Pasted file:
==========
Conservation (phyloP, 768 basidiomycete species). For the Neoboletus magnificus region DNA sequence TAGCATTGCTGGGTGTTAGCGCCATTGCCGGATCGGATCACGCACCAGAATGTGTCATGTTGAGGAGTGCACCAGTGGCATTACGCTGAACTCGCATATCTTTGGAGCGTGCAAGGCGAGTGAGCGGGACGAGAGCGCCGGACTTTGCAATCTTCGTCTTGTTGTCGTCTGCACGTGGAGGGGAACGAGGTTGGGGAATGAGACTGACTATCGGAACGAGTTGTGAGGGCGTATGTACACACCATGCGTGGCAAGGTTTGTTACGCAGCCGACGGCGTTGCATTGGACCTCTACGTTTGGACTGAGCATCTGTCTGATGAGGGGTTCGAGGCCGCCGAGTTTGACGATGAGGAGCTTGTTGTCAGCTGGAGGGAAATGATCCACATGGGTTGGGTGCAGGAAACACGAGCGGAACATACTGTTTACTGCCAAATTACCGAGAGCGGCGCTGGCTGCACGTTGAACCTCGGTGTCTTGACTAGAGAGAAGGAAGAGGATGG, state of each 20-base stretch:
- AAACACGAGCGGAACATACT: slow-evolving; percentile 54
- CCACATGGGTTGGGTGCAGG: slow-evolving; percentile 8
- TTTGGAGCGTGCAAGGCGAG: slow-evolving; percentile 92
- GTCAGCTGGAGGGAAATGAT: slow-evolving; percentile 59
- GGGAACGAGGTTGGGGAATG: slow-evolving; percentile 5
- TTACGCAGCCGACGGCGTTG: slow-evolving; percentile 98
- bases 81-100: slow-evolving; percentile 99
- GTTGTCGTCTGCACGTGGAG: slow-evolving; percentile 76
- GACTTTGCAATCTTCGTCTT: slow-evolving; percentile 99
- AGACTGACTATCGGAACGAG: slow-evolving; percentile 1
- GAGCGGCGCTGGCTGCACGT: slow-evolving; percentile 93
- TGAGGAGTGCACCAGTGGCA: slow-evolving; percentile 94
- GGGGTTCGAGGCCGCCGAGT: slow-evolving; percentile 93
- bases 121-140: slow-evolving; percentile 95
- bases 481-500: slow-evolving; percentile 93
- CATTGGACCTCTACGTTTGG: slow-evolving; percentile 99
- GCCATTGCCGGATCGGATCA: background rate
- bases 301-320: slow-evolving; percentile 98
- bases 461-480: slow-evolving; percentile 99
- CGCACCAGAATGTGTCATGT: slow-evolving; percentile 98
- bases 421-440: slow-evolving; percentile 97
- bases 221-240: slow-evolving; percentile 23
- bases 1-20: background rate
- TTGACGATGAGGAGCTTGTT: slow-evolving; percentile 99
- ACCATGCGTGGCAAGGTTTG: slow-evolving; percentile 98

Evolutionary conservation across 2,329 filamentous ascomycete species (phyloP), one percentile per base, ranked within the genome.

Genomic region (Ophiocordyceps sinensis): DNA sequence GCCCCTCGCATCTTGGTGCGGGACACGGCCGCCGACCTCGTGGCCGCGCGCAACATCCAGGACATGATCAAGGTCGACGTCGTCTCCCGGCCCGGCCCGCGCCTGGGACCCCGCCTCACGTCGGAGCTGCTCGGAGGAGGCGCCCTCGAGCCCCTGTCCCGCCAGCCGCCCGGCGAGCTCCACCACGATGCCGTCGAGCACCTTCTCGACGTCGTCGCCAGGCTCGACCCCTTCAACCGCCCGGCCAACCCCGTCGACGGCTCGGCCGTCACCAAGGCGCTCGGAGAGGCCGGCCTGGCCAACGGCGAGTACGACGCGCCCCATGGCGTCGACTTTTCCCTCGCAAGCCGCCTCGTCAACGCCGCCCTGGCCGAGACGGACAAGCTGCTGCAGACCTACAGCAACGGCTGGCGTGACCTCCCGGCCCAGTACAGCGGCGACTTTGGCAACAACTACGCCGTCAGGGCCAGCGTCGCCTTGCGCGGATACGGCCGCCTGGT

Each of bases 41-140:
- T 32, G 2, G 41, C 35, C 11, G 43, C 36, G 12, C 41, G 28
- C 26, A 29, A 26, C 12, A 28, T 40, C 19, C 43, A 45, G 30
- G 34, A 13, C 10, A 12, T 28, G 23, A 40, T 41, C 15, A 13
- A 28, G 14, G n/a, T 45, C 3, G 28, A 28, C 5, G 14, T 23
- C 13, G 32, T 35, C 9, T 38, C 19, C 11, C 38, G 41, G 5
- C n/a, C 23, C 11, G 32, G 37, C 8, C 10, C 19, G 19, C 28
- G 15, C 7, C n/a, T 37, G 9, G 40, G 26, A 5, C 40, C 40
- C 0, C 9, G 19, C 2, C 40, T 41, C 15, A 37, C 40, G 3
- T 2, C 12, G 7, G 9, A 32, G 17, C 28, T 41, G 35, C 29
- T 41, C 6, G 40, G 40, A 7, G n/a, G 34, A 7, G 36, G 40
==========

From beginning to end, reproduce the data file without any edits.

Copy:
Conservation (phyloP, 768 basidiomycete species). For the Neoboletus magnificus region DNA sequence TAGCATTGCTGGGTGTTAGCGCCATTGCCGGATCGGATCACGCACCAGAATGTGTCATGTTGAGGAGTGCACCAGTGGCATTACGCTGAACTCGCATATCTTTGGAGCGTGCAAGGCGAGTGAGCGGGACGAGAGCGCCGGACTTTGCAATCTTCGTCTTGTTGTCGTCTGCACGTGGAGGGGAACGAGGTTGGGGAATGAGACTGACTATCGGAACGAGTTGTGAGGGCGTATGTACACACCATGCGTGGCAAGGTTTGTTACGCAGCCGACGGCGTTGCATTGGACCTCTACGTTTGGACTGAGCATCTGTCTGATGAGGGGTTCGAGGCCGCCGAGTTTGACGATGAGGAGCTTGTTGTCAGCTGGAGGGAAATGATCCACATGGGTTGGGTGCAGGAAACACGAGCGGAACATACTGTTTACTGCCAAATTACCGAGAGCGGCGCTGGCTGCACGTTGAACCTCGGTGTCTTGACTAGAGAGAAGGAAGAGGATGG, state of each 20-base stretch:
- AAACACGAGCGGAACATACT: slow-evolving; percentile 54
- CCACATGGGTTGGGTGCAGG: slow-evolving; percentile 8
- TTTGGAGCGTGCAAGGCGAG: slow-evolving; percentile 92
- GTCAGCTGGAGGGAAATGAT: slow-evolving; percentile 59
- GGGAACGAGGTTGGGGAATG: slow-evolving; percentile 5
- TTACGCAGCCGACGGCGTTG: slow-evolving; percentile 98
- bases 81-100: slow-evolving; percentile 99
- GTTGTCGTCTGCACGTGGAG: slow-evolving; percentile 76
- GACTTTGCAATCTTCGTCTT: slow-evolving; percentile 99
- AGACTGACTATCGGAACGAG: slow-evolving; percentile 1
- GAGCGGCGCTGGCTGCACGT: slow-evolving; percentile 93
- TGAGGAGTGCACCAGTGGCA: slow-evolving; percentile 94
- GGGGTTCGAGGCCGCCGAGT: slow-evolving; percentile 93
- bases 121-140: slow-evolving; percentile 95
- bases 481-500: slow-evolving; percentile 93
- CATTGGACCTCTACGTTTGG: slow-evolving; percentile 99
- GCCATTGCCGGATCGGATCA: background rate
- bases 301-320: slow-evolving; percentile 98
- bases 461-480: slow-evolving; percentile 99
- CGCACCAGAATGTGTCATGT: slow-evolving; percentile 98
- bases 421-440: slow-evolving; percentile 97
- bases 221-240: slow-evolving; percentile 23
- bases 1-20: background rate
- TTGACGATGAGGAGCTTGTT: slow-evolving; percentile 99
- ACCATGCGTGGCAAGGTTTG: slow-evolving; percentile 98

Evolutionary conservation across 2,329 filamentous ascomycete species (phyloP), one percentile per base, ranked within the genome.

Genomic region (Ophiocordyceps sinensis): DNA sequence GCCCCTCGCATCTTGGTGCGGGACACGGCCGCCGACCTCGTGGCCGCGCGCAACATCCAGGACATGATCAAGGTCGACGTCGTCTCCCGGCCCGGCCCGCGCCTGGGACCCCGCCTCACGTCGGAGCTGCTCGGAGGAGGCGCCCTCGAGCCCCTGTCCCGCCAGCCGCCCGGCGAGCTCCACCACGATGCCGTCGAGCACCTTCTCGACGTCGTCGCCAGGCTCGACCCCTTCAACCGCCCGGCCAACCCCGTCGACGGCTCGGCCGTCACCAAGGCGCTCGGAGAGGCCGGCCTGGCCAACGGCGAGTACGACGCGCCCCATGGCGTCGACTTTTCCCTCGCAAGCCGCCTCGTCAACGCCGCCCTGGCCGAGACGGACAAGCTGCTGCAGACCTACAGCAACGGCTGGCGTGACCTCCCGGCCCAGTACAGCGGCGACTTTGGCAACAACTACGCCGTCAGGGCCAGCGTCGCCTTGCGCGGATACGGCCGCCTGGT

Each of bases 41-140:
- T 32, G 2, G 41, C 35, C 11, G 43, C 36, G 12, C 41, G 28
- C 26, A 29, A 26, C 12, A 28, T 40, C 19, C 43, A 45, G 30
- G 34, A 13, C 10, A 12, T 28, G 23, A 40, T 41, C 15, A 13
- A 28, G 14, G n/a, T 45, C 3, G 28, A 28, C 5, G 14, T 23
- C 13, G 32, T 35, C 9, T 38, C 19, C 11, C 38, G 41, G 5
- C n/a, C 23, C 11, G 32, G 37, C 8, C 10, C 19, G 19, C 28
- G 15, C 7, C n/a, T 37, G 9, G 40, G 26, A 5, C 40, C 40
- C 0, C 9, G 19, C 2, C 40, T 41, C 15, A 37, C 40, G 3
- T 2, C 12, G 7, G 9, A 32, G 17, C 28, T 41, G 35, C 29
- T 41, C 6, G 40, G 40, A 7, G n/a, G 34, A 7, G 36, G 40